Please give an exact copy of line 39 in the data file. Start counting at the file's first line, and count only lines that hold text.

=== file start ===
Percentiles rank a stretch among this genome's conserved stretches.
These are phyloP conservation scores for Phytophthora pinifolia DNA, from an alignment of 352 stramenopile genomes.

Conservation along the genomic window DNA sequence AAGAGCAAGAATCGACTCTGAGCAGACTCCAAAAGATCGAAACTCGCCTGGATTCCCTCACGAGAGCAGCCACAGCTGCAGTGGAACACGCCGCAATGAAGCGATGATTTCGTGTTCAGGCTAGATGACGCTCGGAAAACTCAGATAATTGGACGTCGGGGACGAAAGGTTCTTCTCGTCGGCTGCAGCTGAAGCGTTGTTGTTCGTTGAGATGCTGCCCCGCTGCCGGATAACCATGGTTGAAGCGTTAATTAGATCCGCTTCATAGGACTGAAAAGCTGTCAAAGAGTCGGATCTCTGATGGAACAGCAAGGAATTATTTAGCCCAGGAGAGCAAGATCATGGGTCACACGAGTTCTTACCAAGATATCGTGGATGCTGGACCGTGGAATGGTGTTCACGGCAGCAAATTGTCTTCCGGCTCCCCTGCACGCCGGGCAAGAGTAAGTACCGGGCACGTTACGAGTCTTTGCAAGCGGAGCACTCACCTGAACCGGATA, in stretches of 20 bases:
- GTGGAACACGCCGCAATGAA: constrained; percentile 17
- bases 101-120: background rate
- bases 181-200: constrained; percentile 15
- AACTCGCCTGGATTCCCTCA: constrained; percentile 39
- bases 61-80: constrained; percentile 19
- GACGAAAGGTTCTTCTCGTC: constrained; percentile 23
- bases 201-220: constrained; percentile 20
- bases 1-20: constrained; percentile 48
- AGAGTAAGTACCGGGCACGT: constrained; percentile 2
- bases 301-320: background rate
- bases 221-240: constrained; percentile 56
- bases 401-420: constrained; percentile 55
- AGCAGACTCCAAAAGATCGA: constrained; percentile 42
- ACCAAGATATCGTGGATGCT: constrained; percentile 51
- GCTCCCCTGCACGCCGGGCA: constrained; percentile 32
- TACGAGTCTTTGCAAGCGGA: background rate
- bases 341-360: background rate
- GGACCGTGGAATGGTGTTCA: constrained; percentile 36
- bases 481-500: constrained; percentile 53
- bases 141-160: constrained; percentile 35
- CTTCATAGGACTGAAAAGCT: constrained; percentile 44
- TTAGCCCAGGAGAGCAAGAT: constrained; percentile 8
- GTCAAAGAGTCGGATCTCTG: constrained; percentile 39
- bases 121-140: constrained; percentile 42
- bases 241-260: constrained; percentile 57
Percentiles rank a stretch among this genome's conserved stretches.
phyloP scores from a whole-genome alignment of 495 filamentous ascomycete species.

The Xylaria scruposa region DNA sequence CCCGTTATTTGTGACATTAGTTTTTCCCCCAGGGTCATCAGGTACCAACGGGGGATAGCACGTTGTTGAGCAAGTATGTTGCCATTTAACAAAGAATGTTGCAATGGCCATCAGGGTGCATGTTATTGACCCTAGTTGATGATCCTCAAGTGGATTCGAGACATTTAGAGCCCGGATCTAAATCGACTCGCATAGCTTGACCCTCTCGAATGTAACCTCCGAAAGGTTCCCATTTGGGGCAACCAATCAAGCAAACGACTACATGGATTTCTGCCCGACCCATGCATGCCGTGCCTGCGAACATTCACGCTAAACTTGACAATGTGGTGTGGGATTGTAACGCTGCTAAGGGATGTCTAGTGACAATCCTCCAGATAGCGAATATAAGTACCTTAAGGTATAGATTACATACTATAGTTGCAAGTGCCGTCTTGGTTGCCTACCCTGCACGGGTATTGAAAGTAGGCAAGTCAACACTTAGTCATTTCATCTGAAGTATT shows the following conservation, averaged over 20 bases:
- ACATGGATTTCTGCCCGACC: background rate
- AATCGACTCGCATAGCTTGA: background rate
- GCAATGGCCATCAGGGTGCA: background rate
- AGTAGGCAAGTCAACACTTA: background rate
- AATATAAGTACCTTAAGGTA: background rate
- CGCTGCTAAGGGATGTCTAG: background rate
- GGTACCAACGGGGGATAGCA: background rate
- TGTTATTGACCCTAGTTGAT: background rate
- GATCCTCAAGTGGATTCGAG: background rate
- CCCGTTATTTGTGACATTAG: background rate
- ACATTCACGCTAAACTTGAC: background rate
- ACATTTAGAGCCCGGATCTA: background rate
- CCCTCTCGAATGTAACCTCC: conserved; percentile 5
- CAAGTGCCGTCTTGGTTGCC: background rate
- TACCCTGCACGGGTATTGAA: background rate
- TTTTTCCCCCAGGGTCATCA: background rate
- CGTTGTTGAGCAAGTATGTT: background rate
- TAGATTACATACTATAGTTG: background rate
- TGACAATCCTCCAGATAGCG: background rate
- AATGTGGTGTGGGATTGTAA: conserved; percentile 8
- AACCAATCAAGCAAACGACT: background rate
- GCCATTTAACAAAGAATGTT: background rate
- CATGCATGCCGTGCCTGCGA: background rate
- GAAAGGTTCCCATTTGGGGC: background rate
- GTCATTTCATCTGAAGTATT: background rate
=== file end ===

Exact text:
- TGTTATTGACCCTAGTTGAT: background rate